Eight in ten of the e-cigarette users who have developed severe vaping-related illnesses reported using THC-containing products, it has been disclosed.
US health officials believe that black market vapes could be behind the outbreak that has sickened 805 Americans since last summer.
But investigators say that they’re unsure if THC – the main psychoactive ingredient found in marijuana – is the problem or some other substance added to the vaping liquid, such as thickeners.
’The outbreak currently is pointing to a greater concern around THC-containing products,' Dr Anne Schuchat, the principal deputy director of the the Centers for Disease Control and Prevention (CDC) said.
CDC revealed that 77 per cent of the e-cigarette users who developed vaping-related illnesses used THC-containing products.
Most of the 805 people who’ve developed severe vaping-related illnesses fell ill reported vaping THC, the main psychoactive ingredient found in marijuana, the CDC said on Friday. Pictured: Cannabis-containing vaping products that contained high levels of vitamin E acetate, which is linked to the vaping-associated illnesses
So far, investigators have not identified a particular e-cigarette, vaping device, liquid or ingredient behind the outbreak.
But officials say patients have mentioned the name Dank Vapes, a counterfeit brand, most frequently.
Many of the people who got sick in Illinois and Wisconsin said they used pre-filled THC cartridges sold in Dank Vapes packaging.
’It’s a generic product name that doesn’t really tie back to one store or one distributor,' said Dr Jennifer Layden, chief medical officer for the Illinois Department of Public Health during the media call.
’Folks are getting it from friends or folks on the street, with no understanding of where it came from prior to that.'
Until a cause is pinned down, the CDC continues to advise Americans to consider avoiding all vaping products, though the agency on Friday added the phrase 'particularly those containing THC.'
’We didn’t feel comfortable dropping the broader recommendation yet,' said Dr Schuchat.
Last week, the CDC reported 805 confirmed and probable cases of lung illnesses.
Thirteen people have died. Only the US has reported such an outbreak, although Canadian officials confirmed that country’s first case last week.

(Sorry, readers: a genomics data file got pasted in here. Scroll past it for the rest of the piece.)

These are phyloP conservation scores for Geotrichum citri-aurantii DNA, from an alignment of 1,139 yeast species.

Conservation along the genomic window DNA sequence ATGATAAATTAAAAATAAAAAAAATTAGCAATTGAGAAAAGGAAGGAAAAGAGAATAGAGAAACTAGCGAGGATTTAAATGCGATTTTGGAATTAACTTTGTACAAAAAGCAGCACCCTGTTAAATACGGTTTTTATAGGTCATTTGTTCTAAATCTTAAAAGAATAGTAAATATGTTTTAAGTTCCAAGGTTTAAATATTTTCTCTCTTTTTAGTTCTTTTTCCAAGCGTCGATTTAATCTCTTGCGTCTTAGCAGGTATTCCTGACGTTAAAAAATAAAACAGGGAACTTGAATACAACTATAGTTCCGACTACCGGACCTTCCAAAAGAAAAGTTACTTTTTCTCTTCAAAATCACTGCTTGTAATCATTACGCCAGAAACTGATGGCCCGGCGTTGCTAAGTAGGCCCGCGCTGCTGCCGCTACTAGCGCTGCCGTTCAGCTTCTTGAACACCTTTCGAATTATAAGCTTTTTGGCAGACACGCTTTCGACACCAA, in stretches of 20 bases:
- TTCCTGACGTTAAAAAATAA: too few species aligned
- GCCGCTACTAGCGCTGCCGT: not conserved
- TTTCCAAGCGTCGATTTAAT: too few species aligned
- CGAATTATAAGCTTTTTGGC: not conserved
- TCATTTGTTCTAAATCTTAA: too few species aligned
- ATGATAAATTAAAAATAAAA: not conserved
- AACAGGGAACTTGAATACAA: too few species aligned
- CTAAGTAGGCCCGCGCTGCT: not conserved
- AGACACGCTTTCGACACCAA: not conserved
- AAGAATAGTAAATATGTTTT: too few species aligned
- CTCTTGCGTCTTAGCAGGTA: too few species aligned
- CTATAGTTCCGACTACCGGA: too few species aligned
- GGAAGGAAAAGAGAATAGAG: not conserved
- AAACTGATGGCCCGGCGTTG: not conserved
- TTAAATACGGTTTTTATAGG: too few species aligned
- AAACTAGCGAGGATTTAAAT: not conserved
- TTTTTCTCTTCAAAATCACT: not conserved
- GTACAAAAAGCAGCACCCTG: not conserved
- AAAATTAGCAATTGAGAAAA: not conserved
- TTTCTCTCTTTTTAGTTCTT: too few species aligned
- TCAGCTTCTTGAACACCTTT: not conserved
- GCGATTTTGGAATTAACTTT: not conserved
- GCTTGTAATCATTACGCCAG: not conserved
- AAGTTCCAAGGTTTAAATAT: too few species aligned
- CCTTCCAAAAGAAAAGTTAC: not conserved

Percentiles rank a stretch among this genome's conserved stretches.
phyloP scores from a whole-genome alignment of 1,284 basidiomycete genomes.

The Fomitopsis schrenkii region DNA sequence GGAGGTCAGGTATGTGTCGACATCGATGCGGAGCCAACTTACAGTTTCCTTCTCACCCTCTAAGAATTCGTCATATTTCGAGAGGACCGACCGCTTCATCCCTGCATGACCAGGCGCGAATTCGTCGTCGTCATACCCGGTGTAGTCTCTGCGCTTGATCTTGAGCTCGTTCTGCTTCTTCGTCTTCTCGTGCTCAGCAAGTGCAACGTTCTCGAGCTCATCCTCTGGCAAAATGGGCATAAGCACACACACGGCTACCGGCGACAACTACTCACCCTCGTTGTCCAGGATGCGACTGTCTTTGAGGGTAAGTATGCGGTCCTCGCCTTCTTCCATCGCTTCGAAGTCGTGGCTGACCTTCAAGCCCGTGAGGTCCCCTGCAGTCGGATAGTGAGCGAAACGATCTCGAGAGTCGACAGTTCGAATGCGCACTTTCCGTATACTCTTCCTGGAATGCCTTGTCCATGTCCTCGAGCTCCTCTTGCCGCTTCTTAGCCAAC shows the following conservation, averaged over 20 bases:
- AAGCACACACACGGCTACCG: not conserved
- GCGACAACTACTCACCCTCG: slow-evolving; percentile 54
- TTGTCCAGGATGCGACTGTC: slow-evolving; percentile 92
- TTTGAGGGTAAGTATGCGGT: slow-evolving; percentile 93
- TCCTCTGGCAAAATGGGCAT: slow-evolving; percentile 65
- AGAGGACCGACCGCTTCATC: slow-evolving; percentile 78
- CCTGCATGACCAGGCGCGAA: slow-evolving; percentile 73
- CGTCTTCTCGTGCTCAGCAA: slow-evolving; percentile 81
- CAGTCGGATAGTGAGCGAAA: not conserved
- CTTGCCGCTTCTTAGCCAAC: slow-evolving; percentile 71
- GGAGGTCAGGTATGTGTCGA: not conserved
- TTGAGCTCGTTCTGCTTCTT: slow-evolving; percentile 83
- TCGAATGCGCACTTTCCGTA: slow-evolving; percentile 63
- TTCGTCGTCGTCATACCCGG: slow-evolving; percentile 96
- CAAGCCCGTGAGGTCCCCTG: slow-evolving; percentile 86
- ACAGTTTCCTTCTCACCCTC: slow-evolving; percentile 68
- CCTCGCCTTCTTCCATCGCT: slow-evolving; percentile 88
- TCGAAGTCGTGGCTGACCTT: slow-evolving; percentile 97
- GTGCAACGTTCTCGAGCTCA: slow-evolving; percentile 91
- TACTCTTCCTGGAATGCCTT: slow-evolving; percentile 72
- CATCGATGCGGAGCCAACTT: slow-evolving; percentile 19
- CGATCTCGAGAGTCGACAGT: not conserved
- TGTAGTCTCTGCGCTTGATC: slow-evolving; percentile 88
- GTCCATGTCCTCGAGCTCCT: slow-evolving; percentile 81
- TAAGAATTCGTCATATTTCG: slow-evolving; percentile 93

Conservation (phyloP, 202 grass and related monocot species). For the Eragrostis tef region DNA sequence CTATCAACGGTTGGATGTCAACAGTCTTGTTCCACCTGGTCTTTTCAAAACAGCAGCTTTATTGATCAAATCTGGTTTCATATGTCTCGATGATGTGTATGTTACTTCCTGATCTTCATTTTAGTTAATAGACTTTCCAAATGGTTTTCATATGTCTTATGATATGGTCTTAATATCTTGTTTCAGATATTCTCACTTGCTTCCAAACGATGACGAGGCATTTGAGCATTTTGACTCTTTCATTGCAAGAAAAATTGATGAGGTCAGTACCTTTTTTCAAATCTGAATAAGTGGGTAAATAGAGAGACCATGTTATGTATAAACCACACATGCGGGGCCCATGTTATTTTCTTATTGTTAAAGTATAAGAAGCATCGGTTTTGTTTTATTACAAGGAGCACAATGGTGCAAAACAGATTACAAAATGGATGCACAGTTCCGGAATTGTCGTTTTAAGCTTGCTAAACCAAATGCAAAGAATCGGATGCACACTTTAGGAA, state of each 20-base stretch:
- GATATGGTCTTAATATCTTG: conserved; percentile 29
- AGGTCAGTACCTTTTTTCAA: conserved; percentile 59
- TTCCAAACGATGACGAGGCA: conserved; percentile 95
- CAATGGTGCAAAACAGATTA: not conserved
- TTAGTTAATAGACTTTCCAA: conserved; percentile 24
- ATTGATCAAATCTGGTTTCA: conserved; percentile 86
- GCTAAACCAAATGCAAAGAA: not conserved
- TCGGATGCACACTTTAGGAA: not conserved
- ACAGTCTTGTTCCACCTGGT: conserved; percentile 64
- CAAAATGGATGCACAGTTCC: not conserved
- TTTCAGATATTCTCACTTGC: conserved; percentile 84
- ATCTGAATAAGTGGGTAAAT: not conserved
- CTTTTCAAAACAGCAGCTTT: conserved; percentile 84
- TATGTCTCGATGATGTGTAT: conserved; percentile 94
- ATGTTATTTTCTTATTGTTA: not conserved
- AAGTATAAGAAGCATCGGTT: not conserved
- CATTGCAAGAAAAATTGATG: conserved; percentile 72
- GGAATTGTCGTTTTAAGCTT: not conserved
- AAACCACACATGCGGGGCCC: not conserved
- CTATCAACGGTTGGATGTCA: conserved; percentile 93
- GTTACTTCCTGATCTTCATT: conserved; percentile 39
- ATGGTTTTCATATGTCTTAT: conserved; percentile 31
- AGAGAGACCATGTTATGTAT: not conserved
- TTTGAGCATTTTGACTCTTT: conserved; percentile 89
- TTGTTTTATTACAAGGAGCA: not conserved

On Friday, the agency provided more details in two reports.
- The first case in the US began in late March. Cases ramped up in late June and rose dramatically in late July
- The media age for the illnesses is 23. But the median age of those who died is much older: 50
- Nationally, nine in 10 cases required hospitalization. Many young and previously healthy adolescents and young adults needed machines to help them breathe
- The most illnesses have occurred in California, Illinois, Texas and Wisconsin
- In Illinois and Wisconsin, patients mentioned 87 different product names and many vaped more than one
Doctors say the illnesses resemble an inhalation injury. Symptoms have included shortness of breath, fatigue, chest pain, diarrhea and vomiting.
Officials continue to find a substantial numbers of US patients – the new report says 16 percent – who said they vaped only nicotine, and not THC.
But the report noted that, in Wisconsin, five patients who initially denied using products with THC turned out to have used them.
In Wisconsin and Illinois, recreational marijuana use is currently illegal.
Since 2016, the US Food and Drug Administration (FDA) has lightly regulated the manufacture and ingredients used in nicotine-based e-cigarettes.
But there is no FDA review of THC products, which are illegal under federal law.
The outbreak of illnesses and a surge in underage use of e-cigarettes has brought demands for tighter regulation from politicians, public health officials and parents.